From 1850 to 1860 tobacco production jumped from 12 million pounds to 33 million pounds.  In 1880 teenager James Earl Bonsack invented a cigarette rolling machine.  Cigarettes were originally rolled by hand and a skilled worker could make only 4 per minute.  James "Buck" Duke got Bonsack's machine and it was soon doing the work of 48 cigarette rollers, the key to mass production.  His father, Washington Duke, was the father of a tobacco empire, a veteran who began manufacturing smoking tobacco after the Civil War.  He started with family members as his workers and some success led to hiring blacks.  Unlike textile mills that employed whites almost exclusively, tobacco factories had a largely African American workforce and gave them the hardest, heaviest and lowest paying jobs.  In 1874 he built a factory near the railroad hoping to gain an edge on the dominant Bull Durham brand.  Duke began making the new-fangled cigarettes in 1881.  Duke, Bull Durham and others realized active marketing was the way to get and keep customers.  Duke cigarettes included collectible cards showing exotic scenes, actresses or historical figures.  Buyers could redeem cigarette coupons and tags for gifts.   By 1889 Duke had moved his offices to New York and was spending 20% of his profits on publicity.  Buying out companies and merging with four others to form the American Tobacco Company in 1890 gave him control over 4/5s of the non-cigar tobacco manufacturing for the next decade.  In 1907 seven states sued American Tobacco Company for monopolizing the industry.  In 1911 the Supreme Court ordered it to sub-divide.  Duke turned to hydroelectricity and philanthropy.  He was a dedicated Methodist and Republican and donated heavily to both causes.  He endowed small Methodist Trinity College and it became Duke University.  Richard Joshua (R.J.) Reynolds, from a slave owning family in Virginia, grew up around his father's tobacco factory.  He moved to Salem, started his own business and created a new chew by sweetening Bright Leaf Tobacco with saccharin.  After selling his company to Duke in 1899, he developed novel smoking tobacco blends and became extremely wealthy and gave heavily to charity.  Julian Carr joined W.T. Blackwell's Durham tobacco company.  He bought the firm and used advertising to popularize the brand worldwide and sold it to American Tobacco Company.  He took on other businesses and donated generously to North Carolina University, the Methodist Church and Confederate Veteran's causes.  Despite the labor intensive process of growing it, tobacco growing and manufacturing supplied the largest source of income for North Carolina from the 1950s to 2001.

Thursday we were back in Smithfield to tour the Bentonville Battlefield.  There is a small museum here and a driving tour of the different areas where the battle took place over three days (March 19-21, 1865) with monuments and interpretive signs.

The Harper house, outdoor kitchen and slave cabin.  The house was used as a hospital by Union troops.  The family of ten was allowed to live upstairs and helped with the wounded.  554 Union wounded were treated here.  When the battle was over 45 Confederate wounded were left here in the family's care.  19 died and were buried in the family cemetery.

They think these are some of the actual blood stains from the surgeries done in the home during the battle, quite often amputations, where they tossed the limbs out the window.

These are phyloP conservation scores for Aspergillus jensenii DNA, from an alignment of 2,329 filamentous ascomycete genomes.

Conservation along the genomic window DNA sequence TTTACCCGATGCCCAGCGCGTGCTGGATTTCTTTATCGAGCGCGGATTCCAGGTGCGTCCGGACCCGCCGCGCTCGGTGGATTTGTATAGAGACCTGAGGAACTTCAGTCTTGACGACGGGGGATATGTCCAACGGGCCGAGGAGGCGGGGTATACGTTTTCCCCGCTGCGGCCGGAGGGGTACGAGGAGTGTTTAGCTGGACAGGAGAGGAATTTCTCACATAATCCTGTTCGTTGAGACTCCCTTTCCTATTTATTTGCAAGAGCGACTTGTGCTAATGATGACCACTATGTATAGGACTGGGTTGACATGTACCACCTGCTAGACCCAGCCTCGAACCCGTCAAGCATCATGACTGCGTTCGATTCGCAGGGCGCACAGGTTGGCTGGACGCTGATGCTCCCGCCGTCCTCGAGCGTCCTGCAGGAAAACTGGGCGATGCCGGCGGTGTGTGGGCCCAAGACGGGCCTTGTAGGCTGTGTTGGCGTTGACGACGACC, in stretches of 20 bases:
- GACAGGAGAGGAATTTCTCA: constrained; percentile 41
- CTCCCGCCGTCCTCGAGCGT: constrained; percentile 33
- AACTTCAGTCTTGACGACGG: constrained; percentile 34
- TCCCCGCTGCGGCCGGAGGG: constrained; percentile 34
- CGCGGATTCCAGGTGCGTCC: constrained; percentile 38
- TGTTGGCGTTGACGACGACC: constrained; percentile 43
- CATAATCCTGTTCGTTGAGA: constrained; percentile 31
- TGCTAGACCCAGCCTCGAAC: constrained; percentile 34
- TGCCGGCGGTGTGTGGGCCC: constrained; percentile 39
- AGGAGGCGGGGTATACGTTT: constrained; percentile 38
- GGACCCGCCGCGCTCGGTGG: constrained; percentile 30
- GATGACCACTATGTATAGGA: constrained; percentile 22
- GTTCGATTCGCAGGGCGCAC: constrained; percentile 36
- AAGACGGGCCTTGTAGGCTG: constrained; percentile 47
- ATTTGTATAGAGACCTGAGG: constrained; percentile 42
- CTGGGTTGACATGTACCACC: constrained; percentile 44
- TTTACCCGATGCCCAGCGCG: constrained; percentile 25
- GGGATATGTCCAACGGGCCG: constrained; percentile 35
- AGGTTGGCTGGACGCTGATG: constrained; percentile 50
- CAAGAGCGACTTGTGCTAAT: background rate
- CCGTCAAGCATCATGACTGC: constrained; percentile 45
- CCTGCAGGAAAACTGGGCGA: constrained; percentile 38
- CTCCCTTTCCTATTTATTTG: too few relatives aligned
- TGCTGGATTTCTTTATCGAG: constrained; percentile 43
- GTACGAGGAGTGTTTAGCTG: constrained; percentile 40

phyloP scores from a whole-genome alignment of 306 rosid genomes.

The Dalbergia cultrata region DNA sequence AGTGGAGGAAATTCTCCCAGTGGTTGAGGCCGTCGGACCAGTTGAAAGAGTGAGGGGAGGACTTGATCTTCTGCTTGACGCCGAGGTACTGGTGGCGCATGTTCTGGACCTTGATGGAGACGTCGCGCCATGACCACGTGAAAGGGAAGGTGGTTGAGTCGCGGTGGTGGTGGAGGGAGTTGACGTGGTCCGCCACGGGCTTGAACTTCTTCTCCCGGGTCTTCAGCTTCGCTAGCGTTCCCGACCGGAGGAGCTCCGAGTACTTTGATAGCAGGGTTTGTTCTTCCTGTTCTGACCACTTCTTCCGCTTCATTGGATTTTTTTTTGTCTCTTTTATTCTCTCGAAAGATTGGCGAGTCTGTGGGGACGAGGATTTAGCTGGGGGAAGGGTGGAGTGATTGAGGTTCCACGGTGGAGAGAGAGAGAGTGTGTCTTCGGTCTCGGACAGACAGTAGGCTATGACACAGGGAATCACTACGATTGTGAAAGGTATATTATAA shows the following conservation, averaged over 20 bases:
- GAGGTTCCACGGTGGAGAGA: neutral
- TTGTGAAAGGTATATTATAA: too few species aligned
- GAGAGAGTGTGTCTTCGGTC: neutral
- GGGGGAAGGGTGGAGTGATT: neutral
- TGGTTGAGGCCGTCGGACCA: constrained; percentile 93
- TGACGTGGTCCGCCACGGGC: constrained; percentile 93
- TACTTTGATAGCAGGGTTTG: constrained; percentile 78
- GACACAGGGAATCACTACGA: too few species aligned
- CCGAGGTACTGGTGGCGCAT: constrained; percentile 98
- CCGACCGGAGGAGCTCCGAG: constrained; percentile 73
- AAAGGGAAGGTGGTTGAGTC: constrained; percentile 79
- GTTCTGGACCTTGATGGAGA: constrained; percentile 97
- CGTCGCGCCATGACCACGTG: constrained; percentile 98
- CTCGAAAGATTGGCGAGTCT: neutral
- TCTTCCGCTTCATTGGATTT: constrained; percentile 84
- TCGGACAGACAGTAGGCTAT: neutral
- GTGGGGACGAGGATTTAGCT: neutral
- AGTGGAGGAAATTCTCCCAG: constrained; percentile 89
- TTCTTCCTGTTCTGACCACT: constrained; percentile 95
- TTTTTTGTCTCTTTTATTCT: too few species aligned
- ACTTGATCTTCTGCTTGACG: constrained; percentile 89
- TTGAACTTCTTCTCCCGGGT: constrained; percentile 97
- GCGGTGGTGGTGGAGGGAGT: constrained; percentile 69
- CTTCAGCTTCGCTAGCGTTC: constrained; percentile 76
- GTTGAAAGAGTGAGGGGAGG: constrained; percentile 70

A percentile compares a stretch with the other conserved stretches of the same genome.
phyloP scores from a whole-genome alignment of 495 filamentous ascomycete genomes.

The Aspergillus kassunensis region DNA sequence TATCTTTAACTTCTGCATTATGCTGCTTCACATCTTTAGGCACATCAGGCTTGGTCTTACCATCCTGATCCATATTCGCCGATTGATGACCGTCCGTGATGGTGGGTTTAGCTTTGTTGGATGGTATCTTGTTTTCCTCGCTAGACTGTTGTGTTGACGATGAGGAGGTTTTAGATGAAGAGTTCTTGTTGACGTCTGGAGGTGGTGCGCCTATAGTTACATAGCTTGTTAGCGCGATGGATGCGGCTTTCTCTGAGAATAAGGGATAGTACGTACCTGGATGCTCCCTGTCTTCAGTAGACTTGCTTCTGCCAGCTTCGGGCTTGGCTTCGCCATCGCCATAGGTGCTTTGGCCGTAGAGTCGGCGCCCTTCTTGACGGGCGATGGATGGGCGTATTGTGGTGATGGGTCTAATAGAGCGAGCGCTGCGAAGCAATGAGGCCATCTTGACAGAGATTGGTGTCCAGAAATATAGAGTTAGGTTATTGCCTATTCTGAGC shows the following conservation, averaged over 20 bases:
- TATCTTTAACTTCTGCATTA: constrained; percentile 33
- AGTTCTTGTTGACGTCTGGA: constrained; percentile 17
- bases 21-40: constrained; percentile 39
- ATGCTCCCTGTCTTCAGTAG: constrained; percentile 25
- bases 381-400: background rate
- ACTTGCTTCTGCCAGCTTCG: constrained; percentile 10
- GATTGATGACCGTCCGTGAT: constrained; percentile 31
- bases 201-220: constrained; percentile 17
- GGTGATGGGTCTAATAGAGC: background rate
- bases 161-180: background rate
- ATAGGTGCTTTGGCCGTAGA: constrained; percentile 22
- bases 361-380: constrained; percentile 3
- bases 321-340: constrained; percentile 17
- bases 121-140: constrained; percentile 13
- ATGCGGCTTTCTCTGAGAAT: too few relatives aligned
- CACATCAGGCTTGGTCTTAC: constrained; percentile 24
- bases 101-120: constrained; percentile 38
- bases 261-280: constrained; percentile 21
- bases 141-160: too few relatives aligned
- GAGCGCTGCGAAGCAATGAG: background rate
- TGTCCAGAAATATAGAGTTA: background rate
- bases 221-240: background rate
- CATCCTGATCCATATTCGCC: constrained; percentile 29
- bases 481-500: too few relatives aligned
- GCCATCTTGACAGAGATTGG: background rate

In 1866 and 1867 Jewett's Patent Leg Company manufactured artificial legs in Raleigh.  In two years over 1,500 inquiries were made by North Carolina veterans.  This is the only known leg remaining and was worn by veteran Robert Alexander Hanna until his death in 1917.

Sherman's Union headquarters during the battle.  General Joseph E. Johnston was supposed to stop Sherman, so he could not continue on to join forces with Grant.  After several rounds of negotiations he officially surrendered his command to Sherman on April 26th essentially ending the war.  His command included the Carolinas, Georgia and Florida, 89,270 troops, the largest surrender of the war.

Confederate Cemetery where the remains of 360 soldiers who fell in the battle were moved to in 1893 from other parts of the battlefield to join those the family had buried here.

On our way home we stopped at Carolina Packing, Inc. and bought a sample package of their famous Bright Leaf Brand red hot dogs, sausages and chili.  So far we have tried the sausages and they are very good.  They are named for Bright Leaf Blvd. where their plant is located, which was named for the popular Bright Leaf tobacco brand.  Tobacco grew best in a line of counties along the North Carolina and Virginia border known as the Bright Leaf belt.

On Friday we drove around Duke University in Durham, University of North Carolina in Chapel Hill and North Carolina State University in Raleigh, all beautiful campuses.

 These two pictures are from Duke which is the prettiest because of all the majestic old buildings that look like castles and the rolling hills and flowering trees.  Really beautiful!  But after all, they did have all that tobacco money to work with.

This is the Bennett Farm at Durham Station near Duke University where Johnston met Sherman for negotiations and the final surrender on April 26, 1865.  There is a museum here, but it was closed when we stopped on Good Friday.

On the way home we drove through Fuquay-Varina, the fastest growing town in North Carolina.  The town was founded here in 1858 because of a natural mineral spring in this park.  A resort town grew around the springs because of its supposed healing qualities.

We left Monday for Cape Hatteras for the next week.

No comments:

Post a Comment